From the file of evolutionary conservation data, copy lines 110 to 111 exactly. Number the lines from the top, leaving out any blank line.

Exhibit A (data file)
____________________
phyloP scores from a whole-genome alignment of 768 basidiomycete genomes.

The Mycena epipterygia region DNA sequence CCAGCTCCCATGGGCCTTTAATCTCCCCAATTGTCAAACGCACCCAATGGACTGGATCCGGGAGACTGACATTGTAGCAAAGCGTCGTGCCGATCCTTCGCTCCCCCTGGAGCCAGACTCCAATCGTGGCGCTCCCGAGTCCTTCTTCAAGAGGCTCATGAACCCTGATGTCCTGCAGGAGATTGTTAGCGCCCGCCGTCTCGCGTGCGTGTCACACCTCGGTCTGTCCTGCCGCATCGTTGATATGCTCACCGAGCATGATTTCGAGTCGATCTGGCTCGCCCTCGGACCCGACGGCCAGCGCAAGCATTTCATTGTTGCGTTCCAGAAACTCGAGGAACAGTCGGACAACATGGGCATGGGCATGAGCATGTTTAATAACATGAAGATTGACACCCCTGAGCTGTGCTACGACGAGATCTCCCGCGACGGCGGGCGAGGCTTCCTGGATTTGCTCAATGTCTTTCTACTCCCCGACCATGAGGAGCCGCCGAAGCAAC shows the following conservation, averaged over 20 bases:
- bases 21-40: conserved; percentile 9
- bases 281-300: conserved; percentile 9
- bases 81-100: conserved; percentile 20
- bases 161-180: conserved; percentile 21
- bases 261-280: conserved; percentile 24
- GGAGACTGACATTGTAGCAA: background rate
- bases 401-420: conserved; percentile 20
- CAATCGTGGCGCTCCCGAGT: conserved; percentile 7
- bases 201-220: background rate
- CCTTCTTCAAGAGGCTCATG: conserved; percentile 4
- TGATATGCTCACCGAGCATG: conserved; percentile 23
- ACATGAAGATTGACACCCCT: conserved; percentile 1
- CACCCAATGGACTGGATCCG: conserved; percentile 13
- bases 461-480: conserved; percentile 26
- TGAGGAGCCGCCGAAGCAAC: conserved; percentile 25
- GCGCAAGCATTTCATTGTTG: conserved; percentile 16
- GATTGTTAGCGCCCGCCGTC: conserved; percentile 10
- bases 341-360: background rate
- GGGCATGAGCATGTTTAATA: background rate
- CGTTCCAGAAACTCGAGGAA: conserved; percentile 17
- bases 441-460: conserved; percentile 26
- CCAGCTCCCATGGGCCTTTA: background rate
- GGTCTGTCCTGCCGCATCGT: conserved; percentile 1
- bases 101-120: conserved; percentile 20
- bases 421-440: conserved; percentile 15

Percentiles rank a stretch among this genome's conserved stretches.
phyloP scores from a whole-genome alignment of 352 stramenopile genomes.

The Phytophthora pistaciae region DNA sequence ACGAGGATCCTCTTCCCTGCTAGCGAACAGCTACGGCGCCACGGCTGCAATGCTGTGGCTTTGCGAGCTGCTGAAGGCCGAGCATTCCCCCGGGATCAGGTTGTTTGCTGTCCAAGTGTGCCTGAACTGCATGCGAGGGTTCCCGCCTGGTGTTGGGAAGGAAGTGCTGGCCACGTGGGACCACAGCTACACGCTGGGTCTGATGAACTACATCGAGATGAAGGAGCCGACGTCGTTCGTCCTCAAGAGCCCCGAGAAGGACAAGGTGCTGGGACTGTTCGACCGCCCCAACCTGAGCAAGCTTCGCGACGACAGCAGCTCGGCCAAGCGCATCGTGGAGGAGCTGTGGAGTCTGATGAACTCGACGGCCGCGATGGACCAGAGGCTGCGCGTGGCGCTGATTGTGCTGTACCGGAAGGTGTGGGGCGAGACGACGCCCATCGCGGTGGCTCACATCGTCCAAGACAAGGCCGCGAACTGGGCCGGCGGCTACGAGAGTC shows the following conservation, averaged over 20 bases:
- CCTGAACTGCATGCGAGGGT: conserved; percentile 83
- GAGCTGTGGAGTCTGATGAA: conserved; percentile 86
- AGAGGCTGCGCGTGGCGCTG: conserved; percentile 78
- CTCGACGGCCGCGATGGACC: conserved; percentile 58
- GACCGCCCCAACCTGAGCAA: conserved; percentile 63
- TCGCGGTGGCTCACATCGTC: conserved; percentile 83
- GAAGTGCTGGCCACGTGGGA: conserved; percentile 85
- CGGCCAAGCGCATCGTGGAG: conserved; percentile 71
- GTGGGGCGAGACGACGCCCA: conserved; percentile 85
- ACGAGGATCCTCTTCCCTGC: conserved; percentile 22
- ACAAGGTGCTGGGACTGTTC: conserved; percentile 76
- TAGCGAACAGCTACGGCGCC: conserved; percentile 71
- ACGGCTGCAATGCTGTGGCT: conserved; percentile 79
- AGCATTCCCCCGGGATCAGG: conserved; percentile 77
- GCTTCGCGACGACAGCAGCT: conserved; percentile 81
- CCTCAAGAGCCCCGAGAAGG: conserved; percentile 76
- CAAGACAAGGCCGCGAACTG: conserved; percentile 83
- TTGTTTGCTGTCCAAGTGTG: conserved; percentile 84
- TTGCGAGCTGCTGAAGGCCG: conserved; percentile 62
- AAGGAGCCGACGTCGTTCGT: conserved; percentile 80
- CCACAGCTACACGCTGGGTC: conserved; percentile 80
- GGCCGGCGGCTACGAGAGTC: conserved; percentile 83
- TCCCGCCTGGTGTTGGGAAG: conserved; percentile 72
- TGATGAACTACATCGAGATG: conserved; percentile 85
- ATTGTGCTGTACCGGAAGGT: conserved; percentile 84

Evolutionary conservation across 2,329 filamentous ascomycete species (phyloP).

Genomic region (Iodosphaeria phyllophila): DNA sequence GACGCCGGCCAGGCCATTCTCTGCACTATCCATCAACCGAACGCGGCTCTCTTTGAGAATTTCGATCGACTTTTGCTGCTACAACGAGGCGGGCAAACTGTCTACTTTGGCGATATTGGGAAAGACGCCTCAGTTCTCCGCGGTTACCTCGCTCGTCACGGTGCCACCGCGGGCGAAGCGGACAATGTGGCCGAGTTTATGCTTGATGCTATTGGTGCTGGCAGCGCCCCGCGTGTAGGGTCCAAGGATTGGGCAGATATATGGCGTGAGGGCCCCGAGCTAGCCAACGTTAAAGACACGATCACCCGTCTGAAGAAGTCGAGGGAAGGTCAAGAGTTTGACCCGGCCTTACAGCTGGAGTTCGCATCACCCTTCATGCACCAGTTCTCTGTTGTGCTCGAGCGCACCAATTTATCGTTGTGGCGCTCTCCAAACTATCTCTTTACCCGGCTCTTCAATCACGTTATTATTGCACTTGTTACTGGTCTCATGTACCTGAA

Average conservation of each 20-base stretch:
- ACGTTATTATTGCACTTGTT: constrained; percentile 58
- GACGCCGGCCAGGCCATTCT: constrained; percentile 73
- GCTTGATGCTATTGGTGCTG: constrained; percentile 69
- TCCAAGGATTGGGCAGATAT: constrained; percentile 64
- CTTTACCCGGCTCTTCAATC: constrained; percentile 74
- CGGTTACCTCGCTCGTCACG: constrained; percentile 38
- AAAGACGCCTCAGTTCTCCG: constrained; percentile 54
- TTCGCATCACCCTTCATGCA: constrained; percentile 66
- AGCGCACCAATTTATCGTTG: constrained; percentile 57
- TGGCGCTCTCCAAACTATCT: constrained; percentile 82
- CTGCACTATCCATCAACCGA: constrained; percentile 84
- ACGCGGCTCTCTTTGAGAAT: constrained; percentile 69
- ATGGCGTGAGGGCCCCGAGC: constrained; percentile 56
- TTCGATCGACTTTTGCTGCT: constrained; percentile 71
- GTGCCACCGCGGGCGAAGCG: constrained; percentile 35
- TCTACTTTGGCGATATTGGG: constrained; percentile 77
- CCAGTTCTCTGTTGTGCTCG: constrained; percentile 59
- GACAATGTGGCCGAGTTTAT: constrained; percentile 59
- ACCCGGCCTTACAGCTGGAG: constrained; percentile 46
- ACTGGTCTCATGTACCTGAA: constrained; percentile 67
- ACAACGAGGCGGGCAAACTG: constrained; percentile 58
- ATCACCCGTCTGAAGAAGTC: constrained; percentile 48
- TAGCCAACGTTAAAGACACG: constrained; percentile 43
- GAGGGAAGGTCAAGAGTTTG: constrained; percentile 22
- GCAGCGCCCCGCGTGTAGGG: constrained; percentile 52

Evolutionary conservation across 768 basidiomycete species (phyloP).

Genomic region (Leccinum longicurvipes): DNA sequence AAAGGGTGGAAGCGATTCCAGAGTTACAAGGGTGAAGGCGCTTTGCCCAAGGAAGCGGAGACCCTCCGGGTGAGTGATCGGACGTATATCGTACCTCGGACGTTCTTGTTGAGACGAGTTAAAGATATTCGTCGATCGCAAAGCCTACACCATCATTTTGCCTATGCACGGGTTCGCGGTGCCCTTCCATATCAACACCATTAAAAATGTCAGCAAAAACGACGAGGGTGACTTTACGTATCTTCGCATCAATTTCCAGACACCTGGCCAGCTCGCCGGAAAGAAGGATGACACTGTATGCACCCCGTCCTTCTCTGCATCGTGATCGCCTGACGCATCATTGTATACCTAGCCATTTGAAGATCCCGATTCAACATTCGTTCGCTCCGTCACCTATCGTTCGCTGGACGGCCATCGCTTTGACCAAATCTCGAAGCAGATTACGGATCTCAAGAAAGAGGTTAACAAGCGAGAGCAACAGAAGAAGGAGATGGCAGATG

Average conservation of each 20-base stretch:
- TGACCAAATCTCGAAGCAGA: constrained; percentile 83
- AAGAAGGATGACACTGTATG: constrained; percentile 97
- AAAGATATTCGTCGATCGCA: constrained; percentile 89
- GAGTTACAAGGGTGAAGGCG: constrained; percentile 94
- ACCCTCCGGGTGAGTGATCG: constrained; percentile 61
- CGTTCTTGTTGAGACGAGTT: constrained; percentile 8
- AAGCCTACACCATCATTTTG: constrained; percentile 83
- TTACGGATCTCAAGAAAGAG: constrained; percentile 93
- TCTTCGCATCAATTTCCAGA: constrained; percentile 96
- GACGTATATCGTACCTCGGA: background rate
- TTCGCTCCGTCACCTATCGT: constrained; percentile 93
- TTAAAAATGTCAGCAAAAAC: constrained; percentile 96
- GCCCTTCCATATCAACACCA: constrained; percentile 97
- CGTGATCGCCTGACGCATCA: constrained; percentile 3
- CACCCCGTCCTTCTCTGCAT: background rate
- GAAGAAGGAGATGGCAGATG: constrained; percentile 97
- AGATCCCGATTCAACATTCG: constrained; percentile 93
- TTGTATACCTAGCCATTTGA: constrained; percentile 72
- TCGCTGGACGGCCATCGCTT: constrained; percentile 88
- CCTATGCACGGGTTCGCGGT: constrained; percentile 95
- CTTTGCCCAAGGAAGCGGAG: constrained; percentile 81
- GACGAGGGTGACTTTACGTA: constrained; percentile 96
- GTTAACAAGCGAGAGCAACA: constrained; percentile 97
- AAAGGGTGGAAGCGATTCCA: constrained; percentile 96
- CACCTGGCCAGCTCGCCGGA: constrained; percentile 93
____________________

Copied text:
- AAAGGGTGGAAGCGATTCCA: constrained; percentile 96
- CACCTGGCCAGCTCGCCGGA: constrained; percentile 93